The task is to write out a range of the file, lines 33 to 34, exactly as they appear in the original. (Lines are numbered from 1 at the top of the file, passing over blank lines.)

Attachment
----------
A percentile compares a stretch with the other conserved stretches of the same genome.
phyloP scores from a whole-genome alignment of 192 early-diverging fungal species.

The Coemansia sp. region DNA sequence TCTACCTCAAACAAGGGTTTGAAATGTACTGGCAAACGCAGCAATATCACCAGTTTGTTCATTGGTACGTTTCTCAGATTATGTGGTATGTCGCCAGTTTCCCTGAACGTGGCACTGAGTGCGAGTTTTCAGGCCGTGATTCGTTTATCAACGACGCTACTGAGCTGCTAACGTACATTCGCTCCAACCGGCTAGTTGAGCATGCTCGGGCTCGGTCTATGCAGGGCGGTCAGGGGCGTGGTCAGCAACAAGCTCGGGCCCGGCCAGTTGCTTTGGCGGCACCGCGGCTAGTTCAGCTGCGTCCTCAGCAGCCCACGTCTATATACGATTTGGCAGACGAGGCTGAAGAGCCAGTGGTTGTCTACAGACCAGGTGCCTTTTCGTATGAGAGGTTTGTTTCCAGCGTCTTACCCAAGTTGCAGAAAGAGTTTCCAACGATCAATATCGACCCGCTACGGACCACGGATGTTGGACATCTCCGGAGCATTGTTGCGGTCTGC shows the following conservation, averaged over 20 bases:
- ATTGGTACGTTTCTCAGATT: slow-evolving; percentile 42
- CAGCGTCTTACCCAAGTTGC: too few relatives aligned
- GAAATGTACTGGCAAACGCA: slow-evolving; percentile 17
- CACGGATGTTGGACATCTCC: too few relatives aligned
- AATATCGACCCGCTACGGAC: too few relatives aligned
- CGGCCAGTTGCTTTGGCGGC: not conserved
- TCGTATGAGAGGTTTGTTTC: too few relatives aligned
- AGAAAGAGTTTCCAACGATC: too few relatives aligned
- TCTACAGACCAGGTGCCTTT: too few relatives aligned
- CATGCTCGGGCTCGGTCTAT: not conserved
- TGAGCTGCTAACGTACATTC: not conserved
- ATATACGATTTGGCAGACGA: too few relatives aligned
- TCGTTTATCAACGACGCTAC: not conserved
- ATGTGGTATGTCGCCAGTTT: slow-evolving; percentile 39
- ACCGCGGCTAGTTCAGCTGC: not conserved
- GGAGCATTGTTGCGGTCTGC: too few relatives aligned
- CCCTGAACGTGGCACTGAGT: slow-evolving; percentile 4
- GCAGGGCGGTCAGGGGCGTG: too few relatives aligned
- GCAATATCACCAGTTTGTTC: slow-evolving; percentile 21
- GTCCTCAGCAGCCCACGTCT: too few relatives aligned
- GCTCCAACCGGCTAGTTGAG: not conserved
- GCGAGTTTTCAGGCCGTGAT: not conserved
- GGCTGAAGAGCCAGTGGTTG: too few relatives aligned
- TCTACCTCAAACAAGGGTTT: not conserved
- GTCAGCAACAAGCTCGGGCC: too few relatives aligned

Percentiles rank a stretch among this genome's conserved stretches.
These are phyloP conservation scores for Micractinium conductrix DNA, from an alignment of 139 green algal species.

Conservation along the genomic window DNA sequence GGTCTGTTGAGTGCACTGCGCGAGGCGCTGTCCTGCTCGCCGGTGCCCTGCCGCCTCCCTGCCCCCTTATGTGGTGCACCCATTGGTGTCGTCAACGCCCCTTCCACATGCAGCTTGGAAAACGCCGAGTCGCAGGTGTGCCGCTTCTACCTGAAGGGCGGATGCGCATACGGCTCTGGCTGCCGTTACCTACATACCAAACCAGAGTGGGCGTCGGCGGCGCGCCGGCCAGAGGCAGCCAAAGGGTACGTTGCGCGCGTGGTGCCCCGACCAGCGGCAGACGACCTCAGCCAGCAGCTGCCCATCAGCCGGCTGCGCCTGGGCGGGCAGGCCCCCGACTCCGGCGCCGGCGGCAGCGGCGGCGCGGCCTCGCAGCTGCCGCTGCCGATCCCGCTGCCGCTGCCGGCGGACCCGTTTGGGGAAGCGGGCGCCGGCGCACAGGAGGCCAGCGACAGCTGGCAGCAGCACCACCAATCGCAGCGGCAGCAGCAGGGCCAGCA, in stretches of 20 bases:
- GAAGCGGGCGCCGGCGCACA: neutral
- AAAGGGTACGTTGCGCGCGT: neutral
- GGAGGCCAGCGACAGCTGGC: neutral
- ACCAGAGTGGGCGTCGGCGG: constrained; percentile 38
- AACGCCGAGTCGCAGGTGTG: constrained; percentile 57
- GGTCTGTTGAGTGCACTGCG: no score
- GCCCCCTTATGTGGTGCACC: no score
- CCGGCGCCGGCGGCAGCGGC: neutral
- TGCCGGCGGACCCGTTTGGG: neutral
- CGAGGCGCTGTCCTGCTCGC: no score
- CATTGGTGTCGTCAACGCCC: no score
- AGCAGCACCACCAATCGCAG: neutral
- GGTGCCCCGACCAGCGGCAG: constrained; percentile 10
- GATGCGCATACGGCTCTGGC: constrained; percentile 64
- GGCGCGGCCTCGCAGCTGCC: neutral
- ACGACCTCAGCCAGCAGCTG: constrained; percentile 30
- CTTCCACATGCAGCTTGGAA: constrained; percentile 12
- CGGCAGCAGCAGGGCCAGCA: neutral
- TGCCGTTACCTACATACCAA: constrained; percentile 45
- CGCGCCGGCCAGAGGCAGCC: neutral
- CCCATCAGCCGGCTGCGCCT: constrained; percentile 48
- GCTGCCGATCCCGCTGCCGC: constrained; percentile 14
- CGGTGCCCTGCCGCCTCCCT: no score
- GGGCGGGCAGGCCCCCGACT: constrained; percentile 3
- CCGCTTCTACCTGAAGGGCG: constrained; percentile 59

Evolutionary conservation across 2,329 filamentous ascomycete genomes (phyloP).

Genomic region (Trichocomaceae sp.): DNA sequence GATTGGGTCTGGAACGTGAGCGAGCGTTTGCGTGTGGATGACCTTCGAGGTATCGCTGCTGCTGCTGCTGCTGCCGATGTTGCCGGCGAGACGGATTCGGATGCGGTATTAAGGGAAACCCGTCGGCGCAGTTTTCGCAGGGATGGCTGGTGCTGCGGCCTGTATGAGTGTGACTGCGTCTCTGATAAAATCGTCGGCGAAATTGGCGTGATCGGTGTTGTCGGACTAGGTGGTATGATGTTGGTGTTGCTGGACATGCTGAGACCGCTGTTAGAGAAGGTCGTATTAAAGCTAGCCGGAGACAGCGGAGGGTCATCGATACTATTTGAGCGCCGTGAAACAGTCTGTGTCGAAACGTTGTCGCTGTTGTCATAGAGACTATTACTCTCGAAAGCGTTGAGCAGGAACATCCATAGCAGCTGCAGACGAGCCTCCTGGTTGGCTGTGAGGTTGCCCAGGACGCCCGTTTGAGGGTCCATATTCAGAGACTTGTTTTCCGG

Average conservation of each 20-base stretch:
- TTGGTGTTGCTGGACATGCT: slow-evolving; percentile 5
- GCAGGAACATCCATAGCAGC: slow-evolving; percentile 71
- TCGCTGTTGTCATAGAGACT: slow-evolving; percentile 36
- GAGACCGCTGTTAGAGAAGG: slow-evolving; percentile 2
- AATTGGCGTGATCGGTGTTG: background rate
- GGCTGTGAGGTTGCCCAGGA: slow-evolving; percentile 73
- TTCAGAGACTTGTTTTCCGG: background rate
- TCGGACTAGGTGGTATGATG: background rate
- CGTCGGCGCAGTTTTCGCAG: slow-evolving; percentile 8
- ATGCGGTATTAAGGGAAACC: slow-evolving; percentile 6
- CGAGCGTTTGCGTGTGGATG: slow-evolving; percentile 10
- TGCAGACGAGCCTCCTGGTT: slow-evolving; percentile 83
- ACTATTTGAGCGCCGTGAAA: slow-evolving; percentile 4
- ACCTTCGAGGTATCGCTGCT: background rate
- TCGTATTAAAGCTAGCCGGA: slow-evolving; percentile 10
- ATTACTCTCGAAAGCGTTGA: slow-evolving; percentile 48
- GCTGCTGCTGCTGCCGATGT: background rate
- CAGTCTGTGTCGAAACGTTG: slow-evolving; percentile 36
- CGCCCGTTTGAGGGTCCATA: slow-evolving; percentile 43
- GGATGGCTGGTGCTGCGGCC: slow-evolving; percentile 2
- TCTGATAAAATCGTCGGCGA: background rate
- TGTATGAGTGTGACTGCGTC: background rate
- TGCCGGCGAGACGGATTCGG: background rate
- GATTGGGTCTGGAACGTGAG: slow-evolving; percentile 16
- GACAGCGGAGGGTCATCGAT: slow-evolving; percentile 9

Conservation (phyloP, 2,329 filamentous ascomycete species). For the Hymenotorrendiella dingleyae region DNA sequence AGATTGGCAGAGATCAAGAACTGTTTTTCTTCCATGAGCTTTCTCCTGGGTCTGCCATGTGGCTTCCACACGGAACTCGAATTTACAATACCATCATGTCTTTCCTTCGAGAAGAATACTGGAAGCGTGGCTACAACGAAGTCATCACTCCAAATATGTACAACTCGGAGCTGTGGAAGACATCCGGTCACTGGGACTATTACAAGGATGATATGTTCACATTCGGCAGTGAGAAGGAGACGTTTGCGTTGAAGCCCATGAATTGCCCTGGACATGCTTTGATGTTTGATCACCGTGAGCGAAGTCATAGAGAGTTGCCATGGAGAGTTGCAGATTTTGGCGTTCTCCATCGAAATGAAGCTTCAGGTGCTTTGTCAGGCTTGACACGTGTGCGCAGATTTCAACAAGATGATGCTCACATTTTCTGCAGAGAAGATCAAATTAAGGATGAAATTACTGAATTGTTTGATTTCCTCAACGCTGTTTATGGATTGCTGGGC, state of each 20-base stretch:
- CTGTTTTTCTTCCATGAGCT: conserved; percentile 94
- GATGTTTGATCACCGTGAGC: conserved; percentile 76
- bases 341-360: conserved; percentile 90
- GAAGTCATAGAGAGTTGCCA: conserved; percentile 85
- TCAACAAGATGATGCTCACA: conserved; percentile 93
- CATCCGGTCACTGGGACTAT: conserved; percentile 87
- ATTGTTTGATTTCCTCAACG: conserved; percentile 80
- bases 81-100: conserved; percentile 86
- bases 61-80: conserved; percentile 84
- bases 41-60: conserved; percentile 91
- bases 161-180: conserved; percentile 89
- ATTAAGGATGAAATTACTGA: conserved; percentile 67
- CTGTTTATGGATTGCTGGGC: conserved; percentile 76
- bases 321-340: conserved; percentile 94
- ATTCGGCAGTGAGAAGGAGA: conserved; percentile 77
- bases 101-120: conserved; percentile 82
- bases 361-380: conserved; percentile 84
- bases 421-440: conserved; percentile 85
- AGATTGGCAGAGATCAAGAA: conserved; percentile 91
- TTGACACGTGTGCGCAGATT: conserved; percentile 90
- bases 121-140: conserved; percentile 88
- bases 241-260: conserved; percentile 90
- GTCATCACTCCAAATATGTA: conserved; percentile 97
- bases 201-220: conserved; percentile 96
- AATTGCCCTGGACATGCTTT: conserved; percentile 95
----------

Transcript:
- AAAGGGTACGTTGCGCGCGT: neutral
- GGAGGCCAGCGACAGCTGGC: neutral